The Greatness of Traditional Music and Dance


By David Courtney

HOUSTON: India is a land of great diversity and this diversity is reflected in the traditional arts.  Yet for many years performers, connoisseurs, and art critics have muddle even the most basic definitions of traditionalism.

People tend to be confused as to what is traditional as opposed to what is classical.  Many people erroneously believe that classicism is defined by age.  But traditional arts may be just as old. For example the bura katha theatrical tradition of Andhra Pradesh is as old, if not older, than many classical forms. The distinction between classicism and traditionalism is to a great extent cultural.  Traditional art-forms are tied to particular ethnic groups while classical art-forms have the ability to cross ethnic lines.  However this trans-ethnicity must not be construed as implying any universality, for these arts are often associated only with the upper socio-economic groups.  (If one is looking for a good academic model for these social relationships, Robert Redfield’s work on “Great” and “Little” traditions is very applicable.)

Traditional art-forms meet with a mixed acceptance in India.  They are the first topics used to describe the cultural richness of the country.  But sometimes they do not receive the respect they deserve due to fundamental suspicions concerning regionalism. But appreciating the art of a people is very different from applying negative stereotypes. Sometimes people try to avoid these problems by applying a false label of “classical” to what ever is being discussed.  I have heard people innocently refer to topics such as “Gujarati classical music” without understanding that if it were truly classical, it could not be in the domain of any particular ethnic group.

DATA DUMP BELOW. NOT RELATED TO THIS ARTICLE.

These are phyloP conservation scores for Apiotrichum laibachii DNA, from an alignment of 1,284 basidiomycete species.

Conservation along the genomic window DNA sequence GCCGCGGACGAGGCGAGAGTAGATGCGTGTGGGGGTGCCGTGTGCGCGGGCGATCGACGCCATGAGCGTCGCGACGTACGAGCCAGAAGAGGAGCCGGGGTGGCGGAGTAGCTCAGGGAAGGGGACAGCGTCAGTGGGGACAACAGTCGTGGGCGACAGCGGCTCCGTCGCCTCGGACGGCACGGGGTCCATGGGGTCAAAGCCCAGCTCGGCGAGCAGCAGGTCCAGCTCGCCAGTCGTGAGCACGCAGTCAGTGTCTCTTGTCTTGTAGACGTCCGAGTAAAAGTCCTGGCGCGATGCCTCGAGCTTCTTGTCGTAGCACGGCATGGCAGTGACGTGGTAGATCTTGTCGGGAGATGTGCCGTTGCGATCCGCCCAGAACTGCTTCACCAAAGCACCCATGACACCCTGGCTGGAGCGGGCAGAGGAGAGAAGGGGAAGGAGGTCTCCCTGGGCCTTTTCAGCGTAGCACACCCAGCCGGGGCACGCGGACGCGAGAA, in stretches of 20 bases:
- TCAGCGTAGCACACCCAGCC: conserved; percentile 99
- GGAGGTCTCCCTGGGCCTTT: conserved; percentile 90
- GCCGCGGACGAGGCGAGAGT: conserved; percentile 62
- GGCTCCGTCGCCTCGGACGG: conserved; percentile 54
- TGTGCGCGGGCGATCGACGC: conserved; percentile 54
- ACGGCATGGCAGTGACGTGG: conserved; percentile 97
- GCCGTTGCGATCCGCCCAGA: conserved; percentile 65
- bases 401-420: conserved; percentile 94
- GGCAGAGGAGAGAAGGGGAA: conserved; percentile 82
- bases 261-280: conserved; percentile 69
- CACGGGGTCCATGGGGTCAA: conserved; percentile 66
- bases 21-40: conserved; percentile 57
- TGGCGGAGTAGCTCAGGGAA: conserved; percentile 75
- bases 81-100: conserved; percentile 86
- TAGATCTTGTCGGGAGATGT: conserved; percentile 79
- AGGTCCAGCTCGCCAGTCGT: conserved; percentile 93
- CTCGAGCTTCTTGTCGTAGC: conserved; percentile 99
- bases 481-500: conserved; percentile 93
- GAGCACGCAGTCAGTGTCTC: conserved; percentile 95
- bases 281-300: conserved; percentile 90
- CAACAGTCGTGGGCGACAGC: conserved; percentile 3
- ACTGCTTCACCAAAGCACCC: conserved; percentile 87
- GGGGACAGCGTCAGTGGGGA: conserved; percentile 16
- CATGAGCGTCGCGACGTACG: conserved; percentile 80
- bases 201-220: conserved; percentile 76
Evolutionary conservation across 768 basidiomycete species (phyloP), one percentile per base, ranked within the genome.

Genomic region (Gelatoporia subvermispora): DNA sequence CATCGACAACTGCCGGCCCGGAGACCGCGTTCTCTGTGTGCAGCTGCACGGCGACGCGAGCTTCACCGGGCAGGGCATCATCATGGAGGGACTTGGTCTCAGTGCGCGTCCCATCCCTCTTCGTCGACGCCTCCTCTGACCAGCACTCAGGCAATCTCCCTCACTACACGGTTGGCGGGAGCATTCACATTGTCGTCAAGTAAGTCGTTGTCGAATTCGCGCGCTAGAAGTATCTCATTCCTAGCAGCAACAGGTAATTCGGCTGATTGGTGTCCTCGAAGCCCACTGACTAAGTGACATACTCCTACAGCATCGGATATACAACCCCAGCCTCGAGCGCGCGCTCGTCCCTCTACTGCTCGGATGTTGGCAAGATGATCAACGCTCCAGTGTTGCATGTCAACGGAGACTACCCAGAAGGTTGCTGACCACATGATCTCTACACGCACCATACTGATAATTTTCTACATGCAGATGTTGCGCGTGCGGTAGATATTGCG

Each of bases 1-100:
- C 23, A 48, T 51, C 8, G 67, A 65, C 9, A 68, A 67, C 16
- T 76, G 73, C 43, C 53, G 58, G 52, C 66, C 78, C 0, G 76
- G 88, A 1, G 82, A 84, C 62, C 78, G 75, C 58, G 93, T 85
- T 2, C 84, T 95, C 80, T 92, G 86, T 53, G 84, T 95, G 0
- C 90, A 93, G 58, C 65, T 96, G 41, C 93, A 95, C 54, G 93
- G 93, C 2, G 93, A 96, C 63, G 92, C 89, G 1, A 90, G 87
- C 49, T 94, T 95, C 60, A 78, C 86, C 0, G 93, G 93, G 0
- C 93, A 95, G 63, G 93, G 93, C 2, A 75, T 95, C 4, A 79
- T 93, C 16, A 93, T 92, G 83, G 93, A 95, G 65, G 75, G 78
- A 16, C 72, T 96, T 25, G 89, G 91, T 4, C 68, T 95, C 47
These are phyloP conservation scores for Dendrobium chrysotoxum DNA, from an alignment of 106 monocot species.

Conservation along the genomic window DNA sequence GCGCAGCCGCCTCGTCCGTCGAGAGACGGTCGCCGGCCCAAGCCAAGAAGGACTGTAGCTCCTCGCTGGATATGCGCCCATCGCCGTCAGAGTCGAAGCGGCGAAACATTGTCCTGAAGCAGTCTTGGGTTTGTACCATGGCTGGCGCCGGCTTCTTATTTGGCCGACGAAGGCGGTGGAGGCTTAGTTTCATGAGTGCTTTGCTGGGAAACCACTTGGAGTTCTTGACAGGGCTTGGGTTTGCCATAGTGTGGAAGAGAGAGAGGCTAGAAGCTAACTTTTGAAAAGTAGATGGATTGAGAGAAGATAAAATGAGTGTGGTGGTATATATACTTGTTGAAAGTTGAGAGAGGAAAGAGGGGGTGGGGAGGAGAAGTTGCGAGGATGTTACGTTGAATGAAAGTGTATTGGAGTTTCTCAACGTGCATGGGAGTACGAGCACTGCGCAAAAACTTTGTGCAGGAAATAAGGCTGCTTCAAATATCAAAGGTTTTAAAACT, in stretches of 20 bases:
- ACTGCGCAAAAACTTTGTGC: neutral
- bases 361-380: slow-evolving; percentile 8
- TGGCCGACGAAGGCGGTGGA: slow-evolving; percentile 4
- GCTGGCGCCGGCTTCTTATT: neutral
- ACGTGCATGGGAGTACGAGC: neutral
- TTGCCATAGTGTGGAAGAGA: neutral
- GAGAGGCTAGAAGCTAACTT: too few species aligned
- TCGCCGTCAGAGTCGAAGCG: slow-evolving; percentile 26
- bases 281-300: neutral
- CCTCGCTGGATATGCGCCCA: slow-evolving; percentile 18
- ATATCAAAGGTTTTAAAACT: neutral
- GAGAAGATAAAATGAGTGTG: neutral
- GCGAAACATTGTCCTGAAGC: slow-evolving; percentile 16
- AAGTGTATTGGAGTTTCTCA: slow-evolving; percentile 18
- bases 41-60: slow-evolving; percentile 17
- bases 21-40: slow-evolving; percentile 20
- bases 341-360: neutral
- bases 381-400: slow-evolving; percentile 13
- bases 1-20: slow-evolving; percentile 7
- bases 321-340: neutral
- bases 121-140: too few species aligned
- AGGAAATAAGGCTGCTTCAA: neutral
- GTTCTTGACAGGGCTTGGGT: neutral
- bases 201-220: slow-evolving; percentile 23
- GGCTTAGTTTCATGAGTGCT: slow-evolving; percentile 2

So what is classical and what is traditional.  Hindustani sangeet and carnatic sangeet are truly classical.  This is partly from their social connotations, but more importantly from their ability to span disparate ethnic groups.  Rabindra Sangeet is clearly traditional because it is inextricably tied to the artistic soul of the Bengali people.  Dance is a bit problematic.  Although the acknowledged “classical” dance forms are Bharathanatyam, Kuchipudi, Kathak, Kathakali, Odissi and Manipuri; there are serious questions as to their ability to transcend any particular ethnic group.

But this brings me to the heart of this whole argument.  Would any art-form be diminished if it were to be considered traditional rather than classical.  I must soundly say that the answer is no.  The brilliance of the arts stand on their own, and are totally unconnected with any particular label.

David Courtney is a writer, scholar, and teacher of Indian music.  He and his wife Chandrakantha reside in Houston and have a number of students of the tabla, dilruba and voice.